Bendzsa added that the idea behind much of its cloud offerings is to give institutions full ownership and responsibility for their data and management, noting that even IBM as a cloud provider cannot access it, unlike some cloud providers who tend to take over security and management. higher education IT systems management responsibilities with recurring costs for institutions.

According to IBM’s Andy Rindos, head of the Research Triangle Park Center for Advanced Studies, the company also offers an IBM Cloud Satellite and IBM Cloud for Education, which he says help IT departments build, deliver and manage applications in a hybrid multicloud environment. The Education Platform and Paks are built on Red Hat OpenShift, which Rindos says extends consistent, on-demand, fully managed cloud services and controls across on-premises, edge, and public cloud environments. of a customer, even on other clouds.

“A lot of the universities we work with seem to be leveraging the traditional cloud,” he said.

Rindos said IBM has recently partnered with schools such as the University of Maryland-Baltimore County, where faculty plan to use the cloud to better manage large data sets in research.

“We’ve moved a lot of our systems to the cloud – our email system, a lot of our internal systems are on the cloud – just because obviously it’s a lot easier for the university IT system to have the support cloud providers rather than managing and maintaining a large data farm,” said Karuna Pande Joshi, director of the Center for Accelerated Real Time Analytics and UMBC professor of computer science. internal data still active to do research and things like that.We have increasingly explored cloud providers for our research, especially when we have large datasets to analyze, and in a cost effective way… I think all university systems – especially in the United States, but I won’t be surprised globally – are exploring this [question] from, ‘What does it mean to take an online course and how do you ensure that students get the best of services and the same experiences as in-person learners?’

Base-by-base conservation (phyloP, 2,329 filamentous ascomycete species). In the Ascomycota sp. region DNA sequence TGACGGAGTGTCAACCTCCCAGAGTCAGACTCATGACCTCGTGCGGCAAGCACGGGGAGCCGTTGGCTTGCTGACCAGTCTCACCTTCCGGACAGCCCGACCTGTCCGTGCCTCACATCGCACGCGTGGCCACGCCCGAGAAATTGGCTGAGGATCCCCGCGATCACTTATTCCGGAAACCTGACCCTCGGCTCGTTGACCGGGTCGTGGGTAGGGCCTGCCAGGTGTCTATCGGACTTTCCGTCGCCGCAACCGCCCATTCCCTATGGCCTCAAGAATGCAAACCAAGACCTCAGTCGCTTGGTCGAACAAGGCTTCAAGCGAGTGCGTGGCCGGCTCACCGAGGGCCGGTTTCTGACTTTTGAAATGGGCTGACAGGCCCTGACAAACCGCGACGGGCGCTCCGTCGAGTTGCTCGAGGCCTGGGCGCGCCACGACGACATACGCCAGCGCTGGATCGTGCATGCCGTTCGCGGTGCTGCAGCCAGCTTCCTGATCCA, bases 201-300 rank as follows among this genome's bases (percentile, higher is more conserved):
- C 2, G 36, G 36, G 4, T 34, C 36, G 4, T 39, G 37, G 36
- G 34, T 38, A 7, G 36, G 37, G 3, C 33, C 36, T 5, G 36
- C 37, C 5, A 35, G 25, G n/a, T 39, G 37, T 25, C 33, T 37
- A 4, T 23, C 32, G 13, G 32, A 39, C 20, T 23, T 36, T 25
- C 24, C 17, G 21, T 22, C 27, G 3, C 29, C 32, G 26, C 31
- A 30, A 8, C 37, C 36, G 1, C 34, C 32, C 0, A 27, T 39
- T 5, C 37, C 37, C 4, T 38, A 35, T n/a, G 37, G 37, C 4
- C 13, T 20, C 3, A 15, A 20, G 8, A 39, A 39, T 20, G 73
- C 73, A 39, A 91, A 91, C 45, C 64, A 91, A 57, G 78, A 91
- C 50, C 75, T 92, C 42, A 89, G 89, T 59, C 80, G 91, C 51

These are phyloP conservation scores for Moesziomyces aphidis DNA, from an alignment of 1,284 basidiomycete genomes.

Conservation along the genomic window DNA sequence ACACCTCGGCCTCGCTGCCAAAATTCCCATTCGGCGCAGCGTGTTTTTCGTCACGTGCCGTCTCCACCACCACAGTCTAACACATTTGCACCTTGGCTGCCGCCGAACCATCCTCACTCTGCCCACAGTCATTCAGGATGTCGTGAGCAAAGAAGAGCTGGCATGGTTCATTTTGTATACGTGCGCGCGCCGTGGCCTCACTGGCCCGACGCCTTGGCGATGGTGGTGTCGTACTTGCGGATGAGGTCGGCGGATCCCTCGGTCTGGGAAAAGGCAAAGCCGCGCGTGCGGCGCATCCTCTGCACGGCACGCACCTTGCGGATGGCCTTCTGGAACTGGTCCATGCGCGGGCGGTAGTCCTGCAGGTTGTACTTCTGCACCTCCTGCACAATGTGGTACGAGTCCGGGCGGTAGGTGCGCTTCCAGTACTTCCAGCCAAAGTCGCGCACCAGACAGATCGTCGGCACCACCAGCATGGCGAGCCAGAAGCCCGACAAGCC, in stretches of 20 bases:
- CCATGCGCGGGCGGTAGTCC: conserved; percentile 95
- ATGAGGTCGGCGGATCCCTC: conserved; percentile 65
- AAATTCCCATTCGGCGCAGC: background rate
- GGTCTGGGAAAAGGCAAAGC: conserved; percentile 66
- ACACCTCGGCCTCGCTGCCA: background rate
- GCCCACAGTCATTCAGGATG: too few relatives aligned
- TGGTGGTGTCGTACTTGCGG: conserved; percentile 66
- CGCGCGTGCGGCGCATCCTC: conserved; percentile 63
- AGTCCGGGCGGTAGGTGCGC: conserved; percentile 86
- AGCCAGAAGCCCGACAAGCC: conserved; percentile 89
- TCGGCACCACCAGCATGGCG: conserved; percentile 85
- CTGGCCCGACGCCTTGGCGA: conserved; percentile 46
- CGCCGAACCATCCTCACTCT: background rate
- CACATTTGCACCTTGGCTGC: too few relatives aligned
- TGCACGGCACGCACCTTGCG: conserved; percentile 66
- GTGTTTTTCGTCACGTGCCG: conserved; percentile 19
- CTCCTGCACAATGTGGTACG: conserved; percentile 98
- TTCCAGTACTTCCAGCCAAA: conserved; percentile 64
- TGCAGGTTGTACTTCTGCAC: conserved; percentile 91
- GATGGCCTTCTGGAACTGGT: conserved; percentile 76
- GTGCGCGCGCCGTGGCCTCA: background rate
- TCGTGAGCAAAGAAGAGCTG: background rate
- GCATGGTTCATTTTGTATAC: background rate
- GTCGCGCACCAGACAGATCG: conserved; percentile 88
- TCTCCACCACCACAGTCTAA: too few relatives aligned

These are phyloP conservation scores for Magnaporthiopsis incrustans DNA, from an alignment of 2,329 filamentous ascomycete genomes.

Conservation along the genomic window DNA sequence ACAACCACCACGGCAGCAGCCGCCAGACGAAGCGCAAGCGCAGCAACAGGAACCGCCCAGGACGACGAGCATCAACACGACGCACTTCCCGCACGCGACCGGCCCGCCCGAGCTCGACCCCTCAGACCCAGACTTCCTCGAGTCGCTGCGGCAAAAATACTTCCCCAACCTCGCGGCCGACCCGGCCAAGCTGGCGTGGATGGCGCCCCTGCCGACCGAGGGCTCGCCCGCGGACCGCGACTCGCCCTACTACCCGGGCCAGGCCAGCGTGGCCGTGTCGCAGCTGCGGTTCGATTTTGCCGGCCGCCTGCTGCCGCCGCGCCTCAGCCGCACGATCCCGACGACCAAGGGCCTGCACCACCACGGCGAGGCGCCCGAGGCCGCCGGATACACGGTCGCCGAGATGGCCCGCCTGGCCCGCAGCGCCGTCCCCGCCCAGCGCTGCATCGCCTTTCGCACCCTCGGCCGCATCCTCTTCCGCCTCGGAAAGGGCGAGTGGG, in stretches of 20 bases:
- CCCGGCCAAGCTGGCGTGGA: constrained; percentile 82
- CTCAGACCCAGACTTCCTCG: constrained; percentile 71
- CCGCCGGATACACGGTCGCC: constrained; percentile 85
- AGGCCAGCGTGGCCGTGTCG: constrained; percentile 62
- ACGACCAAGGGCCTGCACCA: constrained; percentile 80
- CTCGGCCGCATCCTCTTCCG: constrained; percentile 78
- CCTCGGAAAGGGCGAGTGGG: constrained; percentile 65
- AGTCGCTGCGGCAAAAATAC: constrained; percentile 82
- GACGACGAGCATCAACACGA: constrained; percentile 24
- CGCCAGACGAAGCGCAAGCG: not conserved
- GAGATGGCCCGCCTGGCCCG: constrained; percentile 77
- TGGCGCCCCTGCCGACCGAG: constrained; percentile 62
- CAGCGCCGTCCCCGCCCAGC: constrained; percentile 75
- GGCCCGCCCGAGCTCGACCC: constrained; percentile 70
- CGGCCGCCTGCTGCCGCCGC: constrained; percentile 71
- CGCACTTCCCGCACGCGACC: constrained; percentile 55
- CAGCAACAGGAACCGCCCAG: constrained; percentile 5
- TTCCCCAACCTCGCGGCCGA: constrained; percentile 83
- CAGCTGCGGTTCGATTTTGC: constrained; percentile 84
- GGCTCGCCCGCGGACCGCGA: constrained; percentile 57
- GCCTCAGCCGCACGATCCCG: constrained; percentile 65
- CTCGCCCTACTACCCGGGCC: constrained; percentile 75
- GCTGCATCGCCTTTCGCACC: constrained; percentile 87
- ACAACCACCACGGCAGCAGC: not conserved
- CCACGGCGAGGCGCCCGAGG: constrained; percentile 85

Among other uses, cloud technology can help streamline communications, according to Leonard De Botton, CIO of Berkeley College. He said the college recently moved its phone systems to RingCentral’s cloud platform and was using a combination, or hybrid, of cloud and on-premises systems for a variety of educational and administrative functions, similar to most universities today. today.

“We’ve had on-premises systems for years and years, and now that we’re looking at newer systems, like Salesforce, which is software as a service, the ones we’re going to be using are all cloud-based. Office 365 is a major player, along with Canvas, which hosts our learning management systems. These are probably our three biggest [programs] that are in the cloud,” he said. “You still have to administer the system, but gone are the days of middle of the night upgrades when people aren’t on the system.”

And while migrating to the cloud for any use isn’t free, like those of third-party data management services, Joshi and Korea said their recent moves have bolstered network and data security, alleviating a part of these expenses for a limited staff.

“When it’s an upgrade or a 2am outage, it’s now [the vendor’s] work to figure out why the system crashed,” Botton added. “Obviously, companies like Salesforce and Microsoft have infinitely more resources to deal with these issues than a typical college, even with security…and they give you a better product.”